“The regime understands the longing of Iran’s civil society to democracy,” Phares says.
“The environment is changing, the neighborhood is changing. In Iraq –– although not perfect –– democracy there has created 120 political parties, multiple elections, and the debate is open. To the east of Iran and Afghanistan, the Taliban are gone and there is also a democracy rising: women are coming to power in Lebanon, the Cedars Revolution, all of that tells the regime in Iran that at least the citizens in Iran can choose, although from a basket that has been determined by the regime.”
But there is another dimension, Phares says.
“Iran’s ayatollahs know by the end of the year, or early next year, the international community is going to ask them again about the nuclear weapons. Khamenei, at least, wants to tell the world that [Iran has] produced a democratically elected president, and the Europeans cannot disarm another democracy. That was the plan of Ahmadinejad, and the plan of the leadership in Iran. “Unfortunately for them, they were surprised the people in Iran –– at least the majority of civil society –– don’t see eye to eye with their plans.”
Phares says the Obama administration’s wait and see approach of not getting involved in the election aftermath contradicts the long-standing U.S. position on issues of democracy and human rights.
“There should be no hesitation. That’s what we do: we raise these issues. When the Soviet Union was suppressing Eastern Europe, we were standing by the dissidents; [we stood] by the side of the labor union in Dansk, Poland; we stood by the dissidents in the Czech Republic and elsewhere; we were very firm in declaring our rejection to the apartheid regime.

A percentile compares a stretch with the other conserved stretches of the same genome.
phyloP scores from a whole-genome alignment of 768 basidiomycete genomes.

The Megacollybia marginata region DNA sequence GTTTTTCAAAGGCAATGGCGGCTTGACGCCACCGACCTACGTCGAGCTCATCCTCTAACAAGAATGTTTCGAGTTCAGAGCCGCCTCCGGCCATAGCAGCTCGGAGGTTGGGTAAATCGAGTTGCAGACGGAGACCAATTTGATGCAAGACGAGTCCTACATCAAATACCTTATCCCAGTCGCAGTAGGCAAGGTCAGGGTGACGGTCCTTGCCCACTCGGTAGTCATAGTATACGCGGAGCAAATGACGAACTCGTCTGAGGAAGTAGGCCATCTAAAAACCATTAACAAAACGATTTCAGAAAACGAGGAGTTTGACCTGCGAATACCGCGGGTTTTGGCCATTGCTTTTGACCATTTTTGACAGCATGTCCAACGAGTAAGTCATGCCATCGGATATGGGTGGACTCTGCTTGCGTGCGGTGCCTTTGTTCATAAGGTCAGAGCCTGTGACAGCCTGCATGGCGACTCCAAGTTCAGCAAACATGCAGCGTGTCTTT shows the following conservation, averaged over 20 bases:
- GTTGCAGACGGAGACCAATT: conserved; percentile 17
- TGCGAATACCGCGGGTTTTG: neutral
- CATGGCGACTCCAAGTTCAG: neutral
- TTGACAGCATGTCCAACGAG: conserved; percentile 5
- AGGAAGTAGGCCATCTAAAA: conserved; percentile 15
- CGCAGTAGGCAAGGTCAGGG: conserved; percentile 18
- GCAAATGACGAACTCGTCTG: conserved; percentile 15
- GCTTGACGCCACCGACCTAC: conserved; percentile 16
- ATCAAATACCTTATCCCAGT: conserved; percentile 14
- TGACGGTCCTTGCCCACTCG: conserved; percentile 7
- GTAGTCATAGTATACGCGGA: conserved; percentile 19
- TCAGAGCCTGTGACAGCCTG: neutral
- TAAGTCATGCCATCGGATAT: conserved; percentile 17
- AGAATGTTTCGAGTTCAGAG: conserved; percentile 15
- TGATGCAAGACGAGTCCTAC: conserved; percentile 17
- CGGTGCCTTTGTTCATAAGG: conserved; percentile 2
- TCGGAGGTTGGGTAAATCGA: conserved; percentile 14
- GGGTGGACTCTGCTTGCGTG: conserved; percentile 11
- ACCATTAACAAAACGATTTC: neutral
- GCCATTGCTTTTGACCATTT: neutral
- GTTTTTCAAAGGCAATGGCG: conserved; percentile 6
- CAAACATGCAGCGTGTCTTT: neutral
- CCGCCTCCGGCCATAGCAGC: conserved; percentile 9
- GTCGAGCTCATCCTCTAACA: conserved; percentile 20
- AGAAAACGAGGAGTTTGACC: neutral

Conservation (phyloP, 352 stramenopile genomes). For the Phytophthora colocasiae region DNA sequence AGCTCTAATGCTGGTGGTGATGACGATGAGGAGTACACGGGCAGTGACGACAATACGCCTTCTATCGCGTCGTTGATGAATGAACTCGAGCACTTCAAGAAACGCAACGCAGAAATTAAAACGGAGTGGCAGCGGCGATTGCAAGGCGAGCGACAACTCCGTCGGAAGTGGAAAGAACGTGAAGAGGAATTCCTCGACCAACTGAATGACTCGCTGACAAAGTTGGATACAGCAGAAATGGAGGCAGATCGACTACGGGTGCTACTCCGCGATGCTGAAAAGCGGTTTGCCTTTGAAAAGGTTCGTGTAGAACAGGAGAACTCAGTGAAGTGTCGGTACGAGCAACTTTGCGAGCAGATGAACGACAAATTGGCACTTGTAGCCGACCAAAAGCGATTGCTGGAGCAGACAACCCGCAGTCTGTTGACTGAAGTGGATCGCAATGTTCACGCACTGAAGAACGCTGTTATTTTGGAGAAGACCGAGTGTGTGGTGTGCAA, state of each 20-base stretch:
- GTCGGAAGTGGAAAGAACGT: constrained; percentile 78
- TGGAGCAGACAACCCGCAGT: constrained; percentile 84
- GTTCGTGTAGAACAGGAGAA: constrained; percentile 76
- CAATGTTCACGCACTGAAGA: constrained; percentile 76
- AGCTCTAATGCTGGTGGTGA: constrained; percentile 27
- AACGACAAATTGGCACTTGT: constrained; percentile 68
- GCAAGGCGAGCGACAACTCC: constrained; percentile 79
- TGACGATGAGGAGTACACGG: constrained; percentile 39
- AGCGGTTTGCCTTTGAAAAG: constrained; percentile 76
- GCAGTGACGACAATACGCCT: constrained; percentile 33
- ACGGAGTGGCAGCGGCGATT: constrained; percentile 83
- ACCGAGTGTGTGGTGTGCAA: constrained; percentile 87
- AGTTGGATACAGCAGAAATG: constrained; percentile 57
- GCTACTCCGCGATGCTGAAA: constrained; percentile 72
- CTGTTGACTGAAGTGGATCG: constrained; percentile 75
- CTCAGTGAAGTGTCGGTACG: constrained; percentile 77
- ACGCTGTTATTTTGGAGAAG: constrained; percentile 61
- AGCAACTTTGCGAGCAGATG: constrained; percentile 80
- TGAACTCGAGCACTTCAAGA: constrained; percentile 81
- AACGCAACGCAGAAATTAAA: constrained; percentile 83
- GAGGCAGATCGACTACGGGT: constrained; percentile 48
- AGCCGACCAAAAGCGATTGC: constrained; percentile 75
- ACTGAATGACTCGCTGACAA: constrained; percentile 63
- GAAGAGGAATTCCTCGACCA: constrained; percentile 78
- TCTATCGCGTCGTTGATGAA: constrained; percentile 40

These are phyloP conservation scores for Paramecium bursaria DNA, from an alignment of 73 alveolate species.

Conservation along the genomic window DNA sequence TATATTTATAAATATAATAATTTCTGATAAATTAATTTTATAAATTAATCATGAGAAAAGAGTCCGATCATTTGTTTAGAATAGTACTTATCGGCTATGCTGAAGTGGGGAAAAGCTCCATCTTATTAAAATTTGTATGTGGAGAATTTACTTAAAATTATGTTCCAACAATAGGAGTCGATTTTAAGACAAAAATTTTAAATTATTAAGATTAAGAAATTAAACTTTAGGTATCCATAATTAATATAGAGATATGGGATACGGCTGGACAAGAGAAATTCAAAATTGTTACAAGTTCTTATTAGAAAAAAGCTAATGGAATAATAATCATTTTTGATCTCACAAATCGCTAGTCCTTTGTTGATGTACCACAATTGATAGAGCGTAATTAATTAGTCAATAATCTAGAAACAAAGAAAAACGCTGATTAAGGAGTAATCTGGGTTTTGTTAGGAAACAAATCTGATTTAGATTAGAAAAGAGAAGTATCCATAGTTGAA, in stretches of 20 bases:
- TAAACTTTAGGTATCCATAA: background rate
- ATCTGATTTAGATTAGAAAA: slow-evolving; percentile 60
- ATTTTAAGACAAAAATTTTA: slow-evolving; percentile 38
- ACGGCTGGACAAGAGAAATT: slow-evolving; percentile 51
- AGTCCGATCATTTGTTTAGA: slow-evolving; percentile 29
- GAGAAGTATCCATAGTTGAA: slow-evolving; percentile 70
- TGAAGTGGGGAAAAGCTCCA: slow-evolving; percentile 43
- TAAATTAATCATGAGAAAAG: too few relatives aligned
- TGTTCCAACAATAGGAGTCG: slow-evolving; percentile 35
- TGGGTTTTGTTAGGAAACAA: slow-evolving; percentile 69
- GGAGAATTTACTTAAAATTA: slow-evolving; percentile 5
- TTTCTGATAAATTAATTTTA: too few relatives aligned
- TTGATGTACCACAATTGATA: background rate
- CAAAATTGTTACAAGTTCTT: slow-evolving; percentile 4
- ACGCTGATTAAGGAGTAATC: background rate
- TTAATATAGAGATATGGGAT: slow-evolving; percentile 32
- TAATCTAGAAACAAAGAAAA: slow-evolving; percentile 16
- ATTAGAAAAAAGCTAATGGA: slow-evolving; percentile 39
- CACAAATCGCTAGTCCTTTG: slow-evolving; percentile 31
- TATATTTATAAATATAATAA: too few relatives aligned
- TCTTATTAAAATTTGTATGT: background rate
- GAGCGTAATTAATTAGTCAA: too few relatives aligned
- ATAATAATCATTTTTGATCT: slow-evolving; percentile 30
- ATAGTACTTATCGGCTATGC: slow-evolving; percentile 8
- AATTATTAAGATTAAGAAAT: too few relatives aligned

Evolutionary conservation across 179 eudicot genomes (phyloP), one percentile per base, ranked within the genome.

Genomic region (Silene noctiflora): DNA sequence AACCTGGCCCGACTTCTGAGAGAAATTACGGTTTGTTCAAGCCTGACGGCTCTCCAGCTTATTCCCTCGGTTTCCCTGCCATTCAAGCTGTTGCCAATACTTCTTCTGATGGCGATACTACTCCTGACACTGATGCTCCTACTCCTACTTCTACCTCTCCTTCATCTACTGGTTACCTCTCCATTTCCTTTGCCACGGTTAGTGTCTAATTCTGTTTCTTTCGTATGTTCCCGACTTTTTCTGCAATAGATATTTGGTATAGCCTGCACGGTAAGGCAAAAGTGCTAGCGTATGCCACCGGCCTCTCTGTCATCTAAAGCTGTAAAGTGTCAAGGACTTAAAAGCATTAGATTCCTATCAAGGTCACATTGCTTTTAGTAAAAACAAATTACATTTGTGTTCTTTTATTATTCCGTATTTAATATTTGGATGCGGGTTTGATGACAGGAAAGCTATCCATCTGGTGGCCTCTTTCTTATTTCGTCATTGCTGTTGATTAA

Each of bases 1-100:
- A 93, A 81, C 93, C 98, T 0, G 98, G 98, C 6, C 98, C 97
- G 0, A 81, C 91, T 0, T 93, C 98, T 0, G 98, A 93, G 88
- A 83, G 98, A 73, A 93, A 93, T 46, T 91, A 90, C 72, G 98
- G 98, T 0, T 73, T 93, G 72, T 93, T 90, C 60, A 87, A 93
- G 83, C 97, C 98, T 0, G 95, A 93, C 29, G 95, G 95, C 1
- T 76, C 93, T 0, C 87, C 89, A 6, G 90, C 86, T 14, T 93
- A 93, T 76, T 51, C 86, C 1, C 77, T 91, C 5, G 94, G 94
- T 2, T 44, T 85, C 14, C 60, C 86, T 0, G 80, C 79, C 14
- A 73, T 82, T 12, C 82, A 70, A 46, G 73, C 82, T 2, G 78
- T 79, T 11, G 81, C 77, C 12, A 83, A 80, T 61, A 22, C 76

“These were not internal issues as the administration is now portraying [them to be]. This is not an issue of internal sovereignty. These are international values issues. We don’t have to intervene, physically, in those matters, but at least we have to send the right message to civil society in Iran that we are with [them] and we will continue to be [them] until democracy flourishes inside that country.”
Phares concludes by saying if the Obama administration wants to pursue a dialogue with Iran, they can do it anyway, anytime.
“The other side will always want to sit down and talk because the other side will always want to gain time. But, what is now new, and you can not bypass this, is the fact that you have a new player in Iran: the people –– the opposition.”
Phares says the best advice he could offer to the administration is to open up to both sides.
“Talk with the opposition and try to dialogue with the regime,” he recommends. “The Obama administration, and the U.S. Congress, as well, should get involved in this. That would be the best pressure the U.S. government could offer so that the Ahmadinejad government would begin feeling pressure [not only] from the outside, but also from the inside of their own society.”